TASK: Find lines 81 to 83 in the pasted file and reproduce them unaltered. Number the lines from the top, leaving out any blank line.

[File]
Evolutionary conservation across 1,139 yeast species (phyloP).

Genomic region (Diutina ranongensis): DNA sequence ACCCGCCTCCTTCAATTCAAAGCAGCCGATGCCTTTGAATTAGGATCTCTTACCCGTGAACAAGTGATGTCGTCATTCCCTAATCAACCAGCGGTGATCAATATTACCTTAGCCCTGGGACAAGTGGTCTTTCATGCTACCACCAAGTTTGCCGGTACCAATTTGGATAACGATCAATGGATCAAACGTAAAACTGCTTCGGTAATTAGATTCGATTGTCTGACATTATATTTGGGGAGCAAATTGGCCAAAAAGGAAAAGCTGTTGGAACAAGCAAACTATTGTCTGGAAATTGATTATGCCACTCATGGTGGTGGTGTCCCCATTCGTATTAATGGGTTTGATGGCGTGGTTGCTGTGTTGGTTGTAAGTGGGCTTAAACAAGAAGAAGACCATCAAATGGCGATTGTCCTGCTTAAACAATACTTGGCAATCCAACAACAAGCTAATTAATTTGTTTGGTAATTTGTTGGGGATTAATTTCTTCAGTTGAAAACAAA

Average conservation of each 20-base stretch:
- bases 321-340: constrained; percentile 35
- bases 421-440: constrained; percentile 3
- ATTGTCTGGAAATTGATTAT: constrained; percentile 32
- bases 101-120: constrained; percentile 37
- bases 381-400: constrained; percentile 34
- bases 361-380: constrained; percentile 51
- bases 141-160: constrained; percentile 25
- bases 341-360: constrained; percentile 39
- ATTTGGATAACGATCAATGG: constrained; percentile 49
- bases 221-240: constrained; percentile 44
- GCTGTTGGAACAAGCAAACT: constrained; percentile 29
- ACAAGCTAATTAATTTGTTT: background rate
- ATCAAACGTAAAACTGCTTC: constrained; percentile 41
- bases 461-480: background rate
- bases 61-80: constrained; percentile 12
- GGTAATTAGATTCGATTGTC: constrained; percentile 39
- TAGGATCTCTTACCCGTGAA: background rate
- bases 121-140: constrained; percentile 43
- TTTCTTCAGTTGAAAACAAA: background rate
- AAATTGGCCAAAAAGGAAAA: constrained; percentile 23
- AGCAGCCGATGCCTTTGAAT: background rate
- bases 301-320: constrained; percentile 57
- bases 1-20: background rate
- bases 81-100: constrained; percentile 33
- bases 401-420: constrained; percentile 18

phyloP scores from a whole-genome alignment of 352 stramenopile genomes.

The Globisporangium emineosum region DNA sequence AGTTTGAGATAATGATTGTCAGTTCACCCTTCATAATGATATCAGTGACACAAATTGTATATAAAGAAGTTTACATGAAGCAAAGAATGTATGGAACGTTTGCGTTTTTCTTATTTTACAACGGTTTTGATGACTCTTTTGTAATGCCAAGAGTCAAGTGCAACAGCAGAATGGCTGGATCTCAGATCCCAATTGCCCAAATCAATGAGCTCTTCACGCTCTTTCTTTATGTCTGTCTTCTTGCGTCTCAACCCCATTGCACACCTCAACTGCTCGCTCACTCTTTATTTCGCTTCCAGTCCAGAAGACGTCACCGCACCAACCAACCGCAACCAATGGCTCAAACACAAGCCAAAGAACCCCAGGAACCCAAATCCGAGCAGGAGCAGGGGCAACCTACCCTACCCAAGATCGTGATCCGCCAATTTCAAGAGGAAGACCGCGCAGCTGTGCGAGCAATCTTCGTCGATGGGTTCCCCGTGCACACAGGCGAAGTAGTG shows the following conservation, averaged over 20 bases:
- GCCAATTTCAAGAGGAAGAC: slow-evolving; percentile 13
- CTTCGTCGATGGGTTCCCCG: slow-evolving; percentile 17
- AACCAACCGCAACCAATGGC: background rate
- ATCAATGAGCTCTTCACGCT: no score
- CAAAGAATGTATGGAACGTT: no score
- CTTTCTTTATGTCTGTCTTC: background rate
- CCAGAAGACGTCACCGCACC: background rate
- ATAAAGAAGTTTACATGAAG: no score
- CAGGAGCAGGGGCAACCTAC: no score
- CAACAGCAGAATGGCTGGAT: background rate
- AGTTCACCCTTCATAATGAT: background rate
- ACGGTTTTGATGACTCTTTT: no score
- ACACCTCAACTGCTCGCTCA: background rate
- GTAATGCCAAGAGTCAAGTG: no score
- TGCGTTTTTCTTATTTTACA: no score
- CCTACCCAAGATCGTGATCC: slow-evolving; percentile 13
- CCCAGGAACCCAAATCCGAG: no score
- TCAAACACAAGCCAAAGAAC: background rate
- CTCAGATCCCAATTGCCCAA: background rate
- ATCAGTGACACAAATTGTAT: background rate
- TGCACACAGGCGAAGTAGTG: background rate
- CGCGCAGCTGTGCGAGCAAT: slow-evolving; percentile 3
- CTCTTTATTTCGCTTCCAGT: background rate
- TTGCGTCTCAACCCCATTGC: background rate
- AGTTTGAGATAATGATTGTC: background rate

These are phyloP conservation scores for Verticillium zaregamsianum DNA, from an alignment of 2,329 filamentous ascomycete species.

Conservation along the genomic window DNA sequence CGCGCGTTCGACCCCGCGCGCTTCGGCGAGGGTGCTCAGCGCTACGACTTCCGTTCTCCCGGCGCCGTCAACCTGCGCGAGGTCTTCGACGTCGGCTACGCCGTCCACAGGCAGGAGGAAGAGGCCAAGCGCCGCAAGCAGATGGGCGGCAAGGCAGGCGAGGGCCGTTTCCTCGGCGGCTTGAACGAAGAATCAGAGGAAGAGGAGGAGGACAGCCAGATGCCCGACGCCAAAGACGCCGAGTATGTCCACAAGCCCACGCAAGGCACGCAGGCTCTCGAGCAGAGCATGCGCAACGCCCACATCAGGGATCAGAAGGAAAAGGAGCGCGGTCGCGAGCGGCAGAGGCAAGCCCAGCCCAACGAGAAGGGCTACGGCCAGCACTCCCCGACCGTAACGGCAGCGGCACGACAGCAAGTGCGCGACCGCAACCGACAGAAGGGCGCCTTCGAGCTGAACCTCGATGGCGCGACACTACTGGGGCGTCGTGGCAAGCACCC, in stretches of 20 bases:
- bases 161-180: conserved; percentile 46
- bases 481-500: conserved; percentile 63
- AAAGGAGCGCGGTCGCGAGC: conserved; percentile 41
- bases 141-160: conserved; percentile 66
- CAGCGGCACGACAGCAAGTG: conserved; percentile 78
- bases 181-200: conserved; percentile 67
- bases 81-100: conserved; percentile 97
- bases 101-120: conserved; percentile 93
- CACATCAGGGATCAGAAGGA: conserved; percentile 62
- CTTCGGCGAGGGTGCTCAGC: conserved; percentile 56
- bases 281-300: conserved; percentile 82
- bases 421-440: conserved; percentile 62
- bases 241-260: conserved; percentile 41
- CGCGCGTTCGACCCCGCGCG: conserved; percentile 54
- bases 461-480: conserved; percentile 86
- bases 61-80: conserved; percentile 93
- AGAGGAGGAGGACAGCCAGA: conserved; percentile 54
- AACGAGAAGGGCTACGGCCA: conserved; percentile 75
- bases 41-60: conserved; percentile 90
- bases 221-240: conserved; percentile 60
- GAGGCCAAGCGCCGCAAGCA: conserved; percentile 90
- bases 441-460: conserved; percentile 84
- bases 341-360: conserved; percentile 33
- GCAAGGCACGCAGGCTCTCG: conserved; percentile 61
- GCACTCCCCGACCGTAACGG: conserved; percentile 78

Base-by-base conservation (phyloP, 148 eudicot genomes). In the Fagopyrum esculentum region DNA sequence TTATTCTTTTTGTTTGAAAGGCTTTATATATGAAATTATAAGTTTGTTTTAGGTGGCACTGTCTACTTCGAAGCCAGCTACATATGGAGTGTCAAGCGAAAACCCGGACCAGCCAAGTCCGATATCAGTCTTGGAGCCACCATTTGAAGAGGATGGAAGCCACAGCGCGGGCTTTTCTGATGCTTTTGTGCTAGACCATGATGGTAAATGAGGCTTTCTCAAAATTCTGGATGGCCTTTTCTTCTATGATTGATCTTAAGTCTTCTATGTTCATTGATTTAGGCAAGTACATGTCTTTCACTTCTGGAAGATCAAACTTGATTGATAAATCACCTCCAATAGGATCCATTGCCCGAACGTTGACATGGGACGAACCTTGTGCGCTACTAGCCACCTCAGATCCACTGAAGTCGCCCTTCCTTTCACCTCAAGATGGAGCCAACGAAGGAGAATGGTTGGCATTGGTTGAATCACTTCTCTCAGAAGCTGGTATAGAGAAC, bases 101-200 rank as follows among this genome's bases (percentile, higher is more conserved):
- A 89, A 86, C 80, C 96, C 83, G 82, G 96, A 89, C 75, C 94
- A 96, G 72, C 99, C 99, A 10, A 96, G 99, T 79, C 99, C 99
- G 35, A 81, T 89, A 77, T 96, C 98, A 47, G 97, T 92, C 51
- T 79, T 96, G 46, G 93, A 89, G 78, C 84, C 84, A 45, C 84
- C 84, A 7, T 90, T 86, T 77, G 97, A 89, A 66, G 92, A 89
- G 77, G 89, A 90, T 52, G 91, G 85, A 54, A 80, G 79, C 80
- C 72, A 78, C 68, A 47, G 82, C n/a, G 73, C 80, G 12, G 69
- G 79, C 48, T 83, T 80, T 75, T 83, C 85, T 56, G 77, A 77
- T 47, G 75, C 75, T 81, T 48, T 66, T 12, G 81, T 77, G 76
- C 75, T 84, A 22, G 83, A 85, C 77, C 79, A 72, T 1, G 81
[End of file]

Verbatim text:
- GCAAGGCACGCAGGCTCTCG: conserved; percentile 61
- GCACTCCCCGACCGTAACGG: conserved; percentile 78

Base-by-base conservation (phyloP, 148 eudicot genomes). In the Fagopyrum esculentum region DNA sequence TTATTCTTTTTGTTTGAAAGGCTTTATATATGAAATTATAAGTTTGTTTTAGGTGGCACTGTCTACTTCGAAGCCAGCTACATATGGAGTGTCAAGCGAAAACCCGGACCAGCCAAGTCCGATATCAGTCTTGGAGCCACCATTTGAAGAGGATGGAAGCCACAGCGCGGGCTTTTCTGATGCTTTTGTGCTAGACCATGATGGTAAATGAGGCTTTCTCAAAATTCTGGATGGCCTTTTCTTCTATGATTGATCTTAAGTCTTCTATGTTCATTGATTTAGGCAAGTACATGTCTTTCACTTCTGGAAGATCAAACTTGATTGATAAATCACCTCCAATAGGATCCATTGCCCGAACGTTGACATGGGACGAACCTTGTGCGCTACTAGCCACCTCAGATCCACTGAAGTCGCCCTTCCTTTCACCTCAAGATGGAGCCAACGAAGGAGAATGGTTGGCATTGGTTGAATCACTTCTCTCAGAAGCTGGTATAGAGAAC, bases 101-200 rank as follows among this genome's bases (percentile, higher is more conserved):